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Posada Carriles' Lawyers Cry Entrapment, Prosecutors Play Tapes

In this photo taken Nov. 8, 2010, Luis Posada Carriles talks to a reporter in Miami. As he prepares for trial Monday, Jan. 10, 2011 in El Paso, Texas, on federal charges connected to the decade-old bombings that killed an Italian tourist, Posada's art says much about the cagey former CIA asset who remains a lightning rod in much of Latin America. (AP Photo/Alan Diaz)

In this photo taken Nov. 8, 2010, Luis Posada Carriles talks to a reporter in Miami. As he prepares for trial Monday, Jan. 10, 2011 in El Paso, Texas, on federal charges connected to the decade-old bombings that killed an Italian tourist, Posada's art says much about the cagey former CIA asset who remains a lightning rod in much of Latin America. (AP Photo/Alan Diaz)

Federal prosecutors say that recorded tapes from a 2005 immigration hearing prove that Cuba's public enemy No. 1, Luis Posada Carriles, is guilty of perjury.  But dense lawyers for the 82-year old counter that U.S. investigators allowed the immigration hearing to go forward merely to build a criminal case.

Lawyers for the former CIA agent charged with perjury and other offenses grilled a government attorney on Tuesday, suggesting she granted their client an immigration hearing only because she was helping federal prosecutors gather evidence they could use to bring criminal charges against him.

Gina Garrett-Jackson, a Miami-based attorney for the Department of Homeland Security, testified that federal authorities were considering pressing charges against anti-Castro militant Luis Posada Carriles even as they prepared to interrogate him during an immigration hearing in 2005.

Posada, 82, is charged with 11 counts of perjury, obstruction and naturalization fraud — accused of making false statements under oath during immigration interviews in El Paso, after he sneaked into the United States and sought political asylum. Prosecutors say he lied about how he reached American soil and failed to acknowledge his role in 1997 Cuban hotel bombings.

Garrett-Jackson questioned Posada during those immigration proceedings over three days in August 2005, and defense attorneys contend she knew Posada wouldn't be granted asylum but allowed him to submit to the hearing so federal prosecutors could gather evidence against him.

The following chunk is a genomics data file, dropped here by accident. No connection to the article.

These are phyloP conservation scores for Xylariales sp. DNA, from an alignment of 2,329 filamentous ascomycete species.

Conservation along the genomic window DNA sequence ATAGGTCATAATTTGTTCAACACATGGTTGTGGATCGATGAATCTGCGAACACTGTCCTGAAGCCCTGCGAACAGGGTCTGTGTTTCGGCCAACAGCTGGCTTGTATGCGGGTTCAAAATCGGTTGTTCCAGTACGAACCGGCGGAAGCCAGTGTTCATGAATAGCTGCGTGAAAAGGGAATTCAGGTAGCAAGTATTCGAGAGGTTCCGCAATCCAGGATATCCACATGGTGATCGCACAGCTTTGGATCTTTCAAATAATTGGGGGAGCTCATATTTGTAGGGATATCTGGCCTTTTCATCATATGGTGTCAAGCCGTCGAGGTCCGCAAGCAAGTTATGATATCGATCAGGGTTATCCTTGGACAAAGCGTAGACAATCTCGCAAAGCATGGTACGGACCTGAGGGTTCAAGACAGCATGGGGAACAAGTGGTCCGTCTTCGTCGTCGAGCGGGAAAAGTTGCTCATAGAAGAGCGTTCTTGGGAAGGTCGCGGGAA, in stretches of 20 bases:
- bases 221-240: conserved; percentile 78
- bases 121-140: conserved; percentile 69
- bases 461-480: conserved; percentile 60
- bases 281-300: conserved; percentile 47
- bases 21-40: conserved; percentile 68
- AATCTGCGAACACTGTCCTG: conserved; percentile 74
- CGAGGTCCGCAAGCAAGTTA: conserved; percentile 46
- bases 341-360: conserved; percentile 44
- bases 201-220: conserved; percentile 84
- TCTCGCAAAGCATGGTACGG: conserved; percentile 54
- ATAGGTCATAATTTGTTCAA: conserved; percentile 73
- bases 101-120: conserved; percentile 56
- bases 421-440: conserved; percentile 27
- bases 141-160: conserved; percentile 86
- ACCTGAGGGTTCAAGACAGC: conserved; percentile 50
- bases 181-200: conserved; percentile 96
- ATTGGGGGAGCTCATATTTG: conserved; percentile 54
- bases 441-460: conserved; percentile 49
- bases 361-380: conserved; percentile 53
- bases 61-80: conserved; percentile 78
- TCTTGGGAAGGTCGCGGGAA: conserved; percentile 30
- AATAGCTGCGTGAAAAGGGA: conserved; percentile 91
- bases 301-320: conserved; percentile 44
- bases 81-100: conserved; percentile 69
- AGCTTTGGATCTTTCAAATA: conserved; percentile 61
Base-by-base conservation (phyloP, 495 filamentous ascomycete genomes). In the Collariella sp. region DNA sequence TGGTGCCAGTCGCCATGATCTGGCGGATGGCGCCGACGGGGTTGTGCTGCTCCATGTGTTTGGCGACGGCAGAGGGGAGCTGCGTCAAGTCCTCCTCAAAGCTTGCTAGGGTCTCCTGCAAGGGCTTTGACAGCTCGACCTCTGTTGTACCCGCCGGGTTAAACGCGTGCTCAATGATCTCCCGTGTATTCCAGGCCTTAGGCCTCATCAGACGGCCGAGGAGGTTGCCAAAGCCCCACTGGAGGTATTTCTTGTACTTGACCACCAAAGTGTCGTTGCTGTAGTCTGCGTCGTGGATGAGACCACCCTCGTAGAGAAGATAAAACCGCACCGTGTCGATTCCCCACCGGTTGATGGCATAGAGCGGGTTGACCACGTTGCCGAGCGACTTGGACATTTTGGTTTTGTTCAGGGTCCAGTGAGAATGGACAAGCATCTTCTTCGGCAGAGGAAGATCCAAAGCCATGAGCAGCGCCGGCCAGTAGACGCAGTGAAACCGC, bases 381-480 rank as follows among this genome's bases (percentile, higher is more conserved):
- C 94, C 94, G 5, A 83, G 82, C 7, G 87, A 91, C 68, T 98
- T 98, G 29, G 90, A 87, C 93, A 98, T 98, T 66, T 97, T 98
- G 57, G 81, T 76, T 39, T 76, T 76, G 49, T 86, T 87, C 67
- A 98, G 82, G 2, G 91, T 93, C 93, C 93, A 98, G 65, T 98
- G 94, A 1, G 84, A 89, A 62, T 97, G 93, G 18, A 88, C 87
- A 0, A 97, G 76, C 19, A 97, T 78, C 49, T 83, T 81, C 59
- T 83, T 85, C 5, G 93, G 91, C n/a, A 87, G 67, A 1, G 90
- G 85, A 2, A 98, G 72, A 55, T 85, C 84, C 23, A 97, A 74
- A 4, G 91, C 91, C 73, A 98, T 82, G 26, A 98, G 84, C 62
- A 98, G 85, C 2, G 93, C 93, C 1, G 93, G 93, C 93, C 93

Even though the immigration proceedings were a civil matter, Garrett-Jackson testified that she spoke to DEA and FBI agents while preparing to question him and e-mailed U.S. attorneys about possible criminal charges — though prosecutors showed little interest in pursuing them. She said that was part of normal government protocol.

Garrett-Jackson also said she tried to set up a conference call to discuss criminal charges against Posada but could not recall if it ever took place. She acknowledged writing an e-mail in January 2006 that said the FBI wanted notice if Posada was ever freed from prison while the immigration proceedings against him continued because, "I think they intend to take him into custody."

Posada was ultimately charged, but only for making false statements during the immigration hearings.

Asked repeatedly during cross-examination, Garrett-Jackson denied accusations of entrapment, saying she was only doing her job in fully preparing for the hearings with Posada.

Garrett-Jackson's testimony is important because it illustrates the lies under oath the government is accusing Posada of telling. On the stand last week, she read from transcripts of the immigration hearings and jurors also heard tapes of the sessions. Posada said he paid a smuggler to escort him through Mexico and into Texas, but prosecutors maintain he actually sailed from a resort near Cancun to Miami.

Garrett-Jackson also was heard pressing Posada about his role in about a dozen bombs that rocked tourist hotels and one restaurant in Havana in 1997, killing Italian tourist Fabio di Celmo. She asked him about 1998 interviews with The New York Times in which he claimed responsibility for the bombings.

During the immigration hearings, Posada denied involvement and said he didn't know what he was claiming responsibility for in the Times interviews because they were conducted in English, a language he doesn't understand. Past CIA reports on Posada indicate he can speak English.

Posada’s attorneys do not dispute what was said on the tapes but have tried to raise doubts about Spanish-to-English translations that may have muddled the questions Posada was answering.

His trial is scheduled to resume Wednesday.

Based on reporting by the Associated Press.

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